“MTHFR is a key gene in methylation”


The MTHFR gene provides the code for the MTHFR enzyme to metabolise folate. It takes folate from food and converts it into its active form, 5-methyltetrahydrofolate (5-MTHF). This methyl form of folate is used in the body in a process called methylation.


Methylation is a biochemical process, whereby a methyl group, consisting of 1 carbon and 3 hydrogen atoms is transferred onto a substrate including DNA, RNA, neurotransmitters, hormones, immune cells and nerve cells. Once these compounds are methylated, they are able to commence their required functioning.




  • Detoxification of hormones – issues can lead to hormonal imbalances (heavy periods, painful periods, PMS Mood swings, PCOS).
  • Detoxification of harmful toxins, chemicals and heavy metals.
  • Turns on and off the stress response – very important for mental health.
  • Balances the immune system – underactive immune function reduces your ability to fight disease.  An overactive immune function can lead to autoimmune conditions.
  • Balances neurotransmitters (serotonin, dopamine and adrenalin) – very important for mental health.
  • Builds and repairs DNA – very important for pregnancy.
  • Produces important nutrients for energy including creatine and carnitine.
  • Produces phosphatidylcholine which is a key component of cell membranes, the mitochondria (where energy is made) and the myelin sheath (protective coating around nerves).
  • Reduces histamine. This is very important as when histamine builds up it causes many issues including anxiety, insomnia, dizziness, migraines, eczema, hives, coughing, wheezing, tight chest and even period pain.
  • Hormonal imbalance
  • Oestrogen dominance
  • Heavy periods
  • Breast tenderness
  • PMS mood swings
  • PMDD
  • Irregular periods
  • PCOS
  • Infertility
  • Recurrent miscarriage
  • Pre-eclampsia
  • High homocysteine
  • Low homocysteine
  • Multiple chemical sensitivities
  • Anxiety
  • Depression
  • Heightened stress response
  • Insomnia
  • Fatigue
  • Endometriosis
  • Headaches
  • Migraines
  • Dizziness/vertigo
  • Motion sickness
  • Seasonal allergies
  • Immune dysfunction
  • Gut/Digestion issues
How my practice can support your methylation

1. Identify the cause of your methylation issues

Having worked with hundreds of patients with MTHFR and methylation issues, Joanne has identified the major causes of methylation issues which are:

  • Poor gut health – this causes malabsorption of the essential nutrients required for methylation including protein, folate, vitamin B12, Vitamin B6, zinc and choline.
  • Stress – stress depletes the body of methyl groups so that you don’t have enough for other processes such as detoxification and histamine break down.
  • Heavy alcohol consumption – alcohol depletes B vitamins, which are essential for the proper functioning of the methylation pathways.
  • Consumption of Folic acid – folic acid is a synthetic form of folate that blocks the uptake of natural folate from food.
  • Environmental toxin exposure – these place a heavy burden on the methylation pathways in the liver as well as deplete glutathione (the body’s major antioxidant).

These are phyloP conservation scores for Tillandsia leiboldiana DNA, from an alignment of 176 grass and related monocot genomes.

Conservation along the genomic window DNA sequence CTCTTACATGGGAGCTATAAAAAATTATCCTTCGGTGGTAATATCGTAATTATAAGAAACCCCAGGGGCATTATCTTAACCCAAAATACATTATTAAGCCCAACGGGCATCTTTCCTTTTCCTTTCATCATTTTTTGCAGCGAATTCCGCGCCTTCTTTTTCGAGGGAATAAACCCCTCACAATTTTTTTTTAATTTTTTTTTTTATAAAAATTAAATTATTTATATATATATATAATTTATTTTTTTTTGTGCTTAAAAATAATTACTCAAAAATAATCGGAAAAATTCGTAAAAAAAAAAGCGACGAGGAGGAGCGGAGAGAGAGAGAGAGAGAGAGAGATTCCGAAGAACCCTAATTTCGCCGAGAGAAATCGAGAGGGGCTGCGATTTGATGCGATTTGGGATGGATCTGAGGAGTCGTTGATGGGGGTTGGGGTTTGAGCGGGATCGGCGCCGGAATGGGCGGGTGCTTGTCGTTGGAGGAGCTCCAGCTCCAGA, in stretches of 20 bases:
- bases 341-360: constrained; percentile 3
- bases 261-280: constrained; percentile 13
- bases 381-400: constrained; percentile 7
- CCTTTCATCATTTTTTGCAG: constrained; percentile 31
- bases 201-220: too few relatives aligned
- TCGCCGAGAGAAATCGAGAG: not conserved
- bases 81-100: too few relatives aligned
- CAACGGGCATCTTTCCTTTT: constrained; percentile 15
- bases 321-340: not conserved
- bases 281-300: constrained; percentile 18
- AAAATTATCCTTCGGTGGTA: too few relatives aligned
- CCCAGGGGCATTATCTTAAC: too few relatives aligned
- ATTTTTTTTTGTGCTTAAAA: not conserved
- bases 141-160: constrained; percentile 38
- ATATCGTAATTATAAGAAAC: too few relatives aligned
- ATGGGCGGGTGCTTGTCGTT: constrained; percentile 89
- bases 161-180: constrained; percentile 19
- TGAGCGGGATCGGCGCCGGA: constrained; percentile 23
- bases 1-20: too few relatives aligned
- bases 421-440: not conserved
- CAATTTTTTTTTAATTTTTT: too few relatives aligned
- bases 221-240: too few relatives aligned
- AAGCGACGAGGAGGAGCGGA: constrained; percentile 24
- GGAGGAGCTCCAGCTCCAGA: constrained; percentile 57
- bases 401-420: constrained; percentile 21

• Bacterial, viral, fungal, parasitic infections – infections cause inflammation, which will deplete the body of glutathione. In turn, homocysteine is lowered, resulting in inadequate amounts of homocysteine needed for methylation.
  • Inadequate Vitamin B12 intake – Vitamin B12, which is only found in adequate amounts in animal protein, is essential for the proper functioning of the methylation pathways. Vegans and vegetarians are very susceptible to having low vitamin B12.
  • Low Vitamin B6 and Zinc – deficiency in B6 and zinc is seen in people with pyrroluria and / or an overload of oxalate in the body. Oxalates can build up due to gut issues (yeast overgrowth, low levels of good bacteria, poor fat absorption), calcium deficiency, Vitamin B6 deficiency and consuming foods high in oxalates.


2. Refer for the right tests

Doing the right tests is important to identify the cause of poor methylation.  It’s not always necessary to test for the MTHFR gene mutation as it’s only one gene in the methylation pathway.  Understanding what is impacting the MTHFR gene from the internal and external environment (ie, epigenetics) is more important.

We use the following blood tests to help assess each individual patient:

  • Full blood count
  • Biochemistry
  • Lipid studies
  • Iron studies
  • TSH
  • RBC folate
  • Active B12
  • Fasting homocysteine
  • Plasma zinc
  • Serum copper
  • Vitamin D

We also use the following functional medicine tests:

  • SIBO Test
  • Comprehensive Digestive Stool Analysis
  • Complete Microbiome Mapping
  • DUTCH Hormones Test
  • Organic Acids Test

Please note, not every patient needs to get these tests done.  Often signs and symptoms clearly indicate the cause of poor methylation.  You will be advised if you require any testing at your initial consultation.


3. Prescribe the right supplements

With so many supplements on the market, it’s easy to get overwhelmed and confused.  Having treated hundreds of patients with MTHFR & methylation issues, Joanne has identified the supplements that really work to provide positive results for her patients.  Simply taking methylfolate, methylcobalamin, B vitamins or SAMe is not the answer.  Often these supplements can make your symptoms worse.